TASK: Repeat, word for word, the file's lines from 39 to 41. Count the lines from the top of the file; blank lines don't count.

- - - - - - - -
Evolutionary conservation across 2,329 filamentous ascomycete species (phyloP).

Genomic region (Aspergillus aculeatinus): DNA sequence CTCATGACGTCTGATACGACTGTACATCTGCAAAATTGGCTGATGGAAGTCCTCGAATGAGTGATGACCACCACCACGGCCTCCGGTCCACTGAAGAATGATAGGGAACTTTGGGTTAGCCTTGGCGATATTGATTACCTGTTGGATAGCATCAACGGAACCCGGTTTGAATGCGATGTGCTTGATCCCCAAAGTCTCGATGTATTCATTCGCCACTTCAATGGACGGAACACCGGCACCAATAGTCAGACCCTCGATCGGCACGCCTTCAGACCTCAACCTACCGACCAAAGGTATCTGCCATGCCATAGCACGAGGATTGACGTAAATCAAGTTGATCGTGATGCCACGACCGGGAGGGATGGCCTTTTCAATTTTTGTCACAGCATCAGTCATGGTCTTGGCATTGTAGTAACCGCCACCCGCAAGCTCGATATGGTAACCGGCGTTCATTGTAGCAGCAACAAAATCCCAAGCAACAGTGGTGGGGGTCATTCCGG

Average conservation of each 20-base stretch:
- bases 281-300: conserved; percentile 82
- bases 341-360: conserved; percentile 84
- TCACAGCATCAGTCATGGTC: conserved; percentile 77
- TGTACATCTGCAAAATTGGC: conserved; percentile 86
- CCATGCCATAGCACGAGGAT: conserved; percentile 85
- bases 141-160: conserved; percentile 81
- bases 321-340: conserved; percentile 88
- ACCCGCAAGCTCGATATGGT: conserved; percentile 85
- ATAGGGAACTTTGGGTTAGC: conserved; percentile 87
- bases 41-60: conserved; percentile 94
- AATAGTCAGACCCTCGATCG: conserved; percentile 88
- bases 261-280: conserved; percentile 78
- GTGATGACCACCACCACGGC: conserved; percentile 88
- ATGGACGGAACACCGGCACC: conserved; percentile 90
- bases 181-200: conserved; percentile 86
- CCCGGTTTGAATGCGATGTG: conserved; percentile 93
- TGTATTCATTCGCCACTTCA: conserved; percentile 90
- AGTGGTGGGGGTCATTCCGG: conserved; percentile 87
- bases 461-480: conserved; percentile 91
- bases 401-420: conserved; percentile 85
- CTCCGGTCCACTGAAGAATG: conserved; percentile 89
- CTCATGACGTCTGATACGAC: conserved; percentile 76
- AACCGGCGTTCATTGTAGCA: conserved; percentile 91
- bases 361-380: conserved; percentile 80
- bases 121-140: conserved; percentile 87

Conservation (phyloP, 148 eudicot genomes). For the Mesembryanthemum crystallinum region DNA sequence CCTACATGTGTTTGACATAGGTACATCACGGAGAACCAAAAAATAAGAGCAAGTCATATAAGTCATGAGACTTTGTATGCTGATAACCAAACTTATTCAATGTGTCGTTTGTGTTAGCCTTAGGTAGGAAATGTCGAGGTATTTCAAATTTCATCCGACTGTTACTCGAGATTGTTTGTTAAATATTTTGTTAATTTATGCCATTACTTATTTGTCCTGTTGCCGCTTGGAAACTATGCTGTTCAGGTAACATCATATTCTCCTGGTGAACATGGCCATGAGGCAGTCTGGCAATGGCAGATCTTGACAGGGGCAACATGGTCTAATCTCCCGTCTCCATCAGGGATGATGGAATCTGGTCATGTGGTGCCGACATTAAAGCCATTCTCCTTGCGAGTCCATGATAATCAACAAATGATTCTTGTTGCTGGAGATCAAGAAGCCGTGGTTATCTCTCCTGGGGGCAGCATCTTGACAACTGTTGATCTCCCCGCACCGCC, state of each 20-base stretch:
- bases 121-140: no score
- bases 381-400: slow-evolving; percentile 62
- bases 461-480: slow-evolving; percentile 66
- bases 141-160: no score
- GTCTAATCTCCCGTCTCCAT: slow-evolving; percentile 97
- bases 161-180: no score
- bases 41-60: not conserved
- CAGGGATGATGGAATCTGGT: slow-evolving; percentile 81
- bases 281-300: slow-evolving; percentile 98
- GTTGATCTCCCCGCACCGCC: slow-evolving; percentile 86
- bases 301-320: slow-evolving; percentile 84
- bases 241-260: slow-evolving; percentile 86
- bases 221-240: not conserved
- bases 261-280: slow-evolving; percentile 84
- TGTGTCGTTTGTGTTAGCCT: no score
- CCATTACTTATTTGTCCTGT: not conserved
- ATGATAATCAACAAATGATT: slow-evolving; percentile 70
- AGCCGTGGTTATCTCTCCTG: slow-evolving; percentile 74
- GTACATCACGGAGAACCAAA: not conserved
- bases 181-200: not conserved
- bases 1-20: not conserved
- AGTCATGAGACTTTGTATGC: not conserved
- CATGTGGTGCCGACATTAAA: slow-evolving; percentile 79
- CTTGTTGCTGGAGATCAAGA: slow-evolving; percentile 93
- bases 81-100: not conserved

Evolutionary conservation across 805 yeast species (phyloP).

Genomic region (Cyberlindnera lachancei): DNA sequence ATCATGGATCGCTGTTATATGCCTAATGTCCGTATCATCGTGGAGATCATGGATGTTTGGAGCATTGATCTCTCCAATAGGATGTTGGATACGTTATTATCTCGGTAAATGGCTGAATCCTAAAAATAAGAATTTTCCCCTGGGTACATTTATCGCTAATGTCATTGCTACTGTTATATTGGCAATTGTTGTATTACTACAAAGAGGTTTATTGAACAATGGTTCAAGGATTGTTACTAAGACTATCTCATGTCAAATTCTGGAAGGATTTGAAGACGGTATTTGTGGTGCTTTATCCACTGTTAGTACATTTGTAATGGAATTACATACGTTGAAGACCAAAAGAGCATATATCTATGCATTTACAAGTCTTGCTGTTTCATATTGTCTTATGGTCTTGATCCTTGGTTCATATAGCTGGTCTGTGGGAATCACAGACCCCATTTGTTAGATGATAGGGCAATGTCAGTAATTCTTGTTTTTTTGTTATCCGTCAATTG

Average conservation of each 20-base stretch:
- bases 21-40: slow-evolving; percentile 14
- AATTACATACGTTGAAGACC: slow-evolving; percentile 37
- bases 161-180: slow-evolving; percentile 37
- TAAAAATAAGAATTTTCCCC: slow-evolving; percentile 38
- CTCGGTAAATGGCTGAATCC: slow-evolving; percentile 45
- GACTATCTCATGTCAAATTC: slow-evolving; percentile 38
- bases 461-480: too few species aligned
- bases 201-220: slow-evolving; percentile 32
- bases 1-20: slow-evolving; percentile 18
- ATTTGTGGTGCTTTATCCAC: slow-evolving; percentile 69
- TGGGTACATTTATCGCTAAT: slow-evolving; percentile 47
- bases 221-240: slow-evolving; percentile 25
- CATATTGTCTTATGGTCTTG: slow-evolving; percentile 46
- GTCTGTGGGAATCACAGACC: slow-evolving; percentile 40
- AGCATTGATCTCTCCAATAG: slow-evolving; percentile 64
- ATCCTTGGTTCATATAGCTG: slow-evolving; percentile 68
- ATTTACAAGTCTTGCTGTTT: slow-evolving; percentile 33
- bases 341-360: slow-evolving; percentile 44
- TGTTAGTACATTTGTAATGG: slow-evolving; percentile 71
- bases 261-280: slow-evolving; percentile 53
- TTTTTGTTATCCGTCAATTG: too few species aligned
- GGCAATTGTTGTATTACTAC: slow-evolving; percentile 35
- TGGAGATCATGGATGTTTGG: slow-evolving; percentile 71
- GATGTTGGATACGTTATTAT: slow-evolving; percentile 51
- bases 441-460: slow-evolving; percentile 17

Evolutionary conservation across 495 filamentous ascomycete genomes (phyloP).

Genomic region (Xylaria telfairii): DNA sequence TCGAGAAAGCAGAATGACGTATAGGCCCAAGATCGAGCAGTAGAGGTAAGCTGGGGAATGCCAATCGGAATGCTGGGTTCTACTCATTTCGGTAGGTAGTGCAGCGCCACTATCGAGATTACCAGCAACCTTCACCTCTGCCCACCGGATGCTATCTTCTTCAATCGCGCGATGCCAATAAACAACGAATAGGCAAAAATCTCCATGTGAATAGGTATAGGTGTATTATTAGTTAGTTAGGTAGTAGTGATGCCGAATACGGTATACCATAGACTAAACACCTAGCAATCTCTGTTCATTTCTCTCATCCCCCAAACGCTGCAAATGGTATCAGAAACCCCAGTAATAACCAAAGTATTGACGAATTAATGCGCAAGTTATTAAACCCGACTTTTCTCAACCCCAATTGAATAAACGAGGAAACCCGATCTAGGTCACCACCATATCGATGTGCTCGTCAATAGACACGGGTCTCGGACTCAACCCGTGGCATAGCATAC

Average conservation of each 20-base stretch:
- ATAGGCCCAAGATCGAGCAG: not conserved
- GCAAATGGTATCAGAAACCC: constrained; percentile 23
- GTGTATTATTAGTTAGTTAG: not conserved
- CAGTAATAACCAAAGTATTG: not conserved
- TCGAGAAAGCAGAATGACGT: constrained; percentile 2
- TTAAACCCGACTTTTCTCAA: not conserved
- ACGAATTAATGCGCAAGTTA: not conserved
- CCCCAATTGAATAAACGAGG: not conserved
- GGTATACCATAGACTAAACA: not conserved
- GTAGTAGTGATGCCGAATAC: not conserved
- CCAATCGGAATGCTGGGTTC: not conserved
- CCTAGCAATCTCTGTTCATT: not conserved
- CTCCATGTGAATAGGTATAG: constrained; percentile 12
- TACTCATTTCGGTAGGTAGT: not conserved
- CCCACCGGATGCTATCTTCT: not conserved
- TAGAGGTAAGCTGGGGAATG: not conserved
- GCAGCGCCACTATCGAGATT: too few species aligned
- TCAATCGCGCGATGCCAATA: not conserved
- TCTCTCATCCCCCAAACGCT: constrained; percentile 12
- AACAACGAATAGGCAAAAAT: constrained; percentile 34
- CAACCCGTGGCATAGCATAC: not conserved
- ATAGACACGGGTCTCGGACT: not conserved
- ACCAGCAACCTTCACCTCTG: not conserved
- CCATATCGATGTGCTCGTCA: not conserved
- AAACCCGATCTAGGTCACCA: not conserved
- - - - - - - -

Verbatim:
- GTTGATCTCCCCGCACCGCC: slow-evolving; percentile 86
- bases 301-320: slow-evolving; percentile 84
- bases 241-260: slow-evolving; percentile 86